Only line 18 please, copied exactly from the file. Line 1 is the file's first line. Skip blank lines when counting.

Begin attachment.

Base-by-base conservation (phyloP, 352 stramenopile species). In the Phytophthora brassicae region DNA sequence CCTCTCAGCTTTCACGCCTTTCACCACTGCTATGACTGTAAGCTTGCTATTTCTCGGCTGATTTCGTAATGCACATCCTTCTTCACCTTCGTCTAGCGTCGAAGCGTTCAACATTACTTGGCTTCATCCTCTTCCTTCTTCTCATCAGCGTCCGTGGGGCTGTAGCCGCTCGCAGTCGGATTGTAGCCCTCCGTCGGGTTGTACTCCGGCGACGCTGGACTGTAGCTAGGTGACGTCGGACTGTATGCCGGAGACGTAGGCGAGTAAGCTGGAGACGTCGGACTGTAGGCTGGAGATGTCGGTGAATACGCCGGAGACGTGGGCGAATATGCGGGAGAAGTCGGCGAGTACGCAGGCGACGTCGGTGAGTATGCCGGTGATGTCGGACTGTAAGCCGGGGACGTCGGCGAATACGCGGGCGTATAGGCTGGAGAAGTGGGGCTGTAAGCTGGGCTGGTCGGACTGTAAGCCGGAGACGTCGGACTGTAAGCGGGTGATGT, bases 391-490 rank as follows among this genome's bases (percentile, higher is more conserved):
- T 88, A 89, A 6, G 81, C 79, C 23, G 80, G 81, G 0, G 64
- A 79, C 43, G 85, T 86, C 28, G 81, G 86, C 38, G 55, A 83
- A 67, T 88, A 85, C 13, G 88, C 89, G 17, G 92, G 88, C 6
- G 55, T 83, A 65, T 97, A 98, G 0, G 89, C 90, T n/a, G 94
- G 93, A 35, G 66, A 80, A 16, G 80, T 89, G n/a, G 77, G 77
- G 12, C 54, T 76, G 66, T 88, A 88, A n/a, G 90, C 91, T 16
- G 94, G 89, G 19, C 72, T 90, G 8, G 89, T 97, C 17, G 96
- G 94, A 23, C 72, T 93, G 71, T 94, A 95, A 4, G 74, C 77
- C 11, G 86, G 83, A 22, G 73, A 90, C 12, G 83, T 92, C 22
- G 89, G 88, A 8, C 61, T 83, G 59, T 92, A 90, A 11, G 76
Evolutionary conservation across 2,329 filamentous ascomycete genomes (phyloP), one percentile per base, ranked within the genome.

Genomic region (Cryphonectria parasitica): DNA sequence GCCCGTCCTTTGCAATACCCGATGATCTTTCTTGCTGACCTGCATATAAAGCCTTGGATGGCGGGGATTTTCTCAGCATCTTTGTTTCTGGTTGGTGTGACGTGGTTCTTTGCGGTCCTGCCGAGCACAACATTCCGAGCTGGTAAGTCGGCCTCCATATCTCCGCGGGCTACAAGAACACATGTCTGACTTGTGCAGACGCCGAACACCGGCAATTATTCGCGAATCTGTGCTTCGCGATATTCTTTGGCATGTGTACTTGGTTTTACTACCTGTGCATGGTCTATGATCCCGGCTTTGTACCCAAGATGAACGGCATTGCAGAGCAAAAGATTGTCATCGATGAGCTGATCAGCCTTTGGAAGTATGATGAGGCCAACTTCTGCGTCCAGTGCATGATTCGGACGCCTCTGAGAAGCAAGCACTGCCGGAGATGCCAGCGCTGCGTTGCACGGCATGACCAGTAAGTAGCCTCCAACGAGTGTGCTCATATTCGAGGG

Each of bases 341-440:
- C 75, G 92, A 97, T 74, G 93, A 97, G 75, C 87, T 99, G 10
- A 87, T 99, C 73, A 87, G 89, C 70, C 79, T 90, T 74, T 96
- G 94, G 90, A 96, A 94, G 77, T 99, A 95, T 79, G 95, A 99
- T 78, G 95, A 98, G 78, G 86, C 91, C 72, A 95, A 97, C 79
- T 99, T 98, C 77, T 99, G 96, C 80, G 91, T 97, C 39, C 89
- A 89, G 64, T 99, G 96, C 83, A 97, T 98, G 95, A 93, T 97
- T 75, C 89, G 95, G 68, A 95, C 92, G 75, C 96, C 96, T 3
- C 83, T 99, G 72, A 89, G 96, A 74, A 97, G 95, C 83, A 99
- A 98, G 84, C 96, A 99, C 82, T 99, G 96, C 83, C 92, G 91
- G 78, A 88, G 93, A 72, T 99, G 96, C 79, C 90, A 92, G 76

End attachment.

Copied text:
- T 78, G 95, A 98, G 78, G 86, C 91, C 72, A 95, A 97, C 79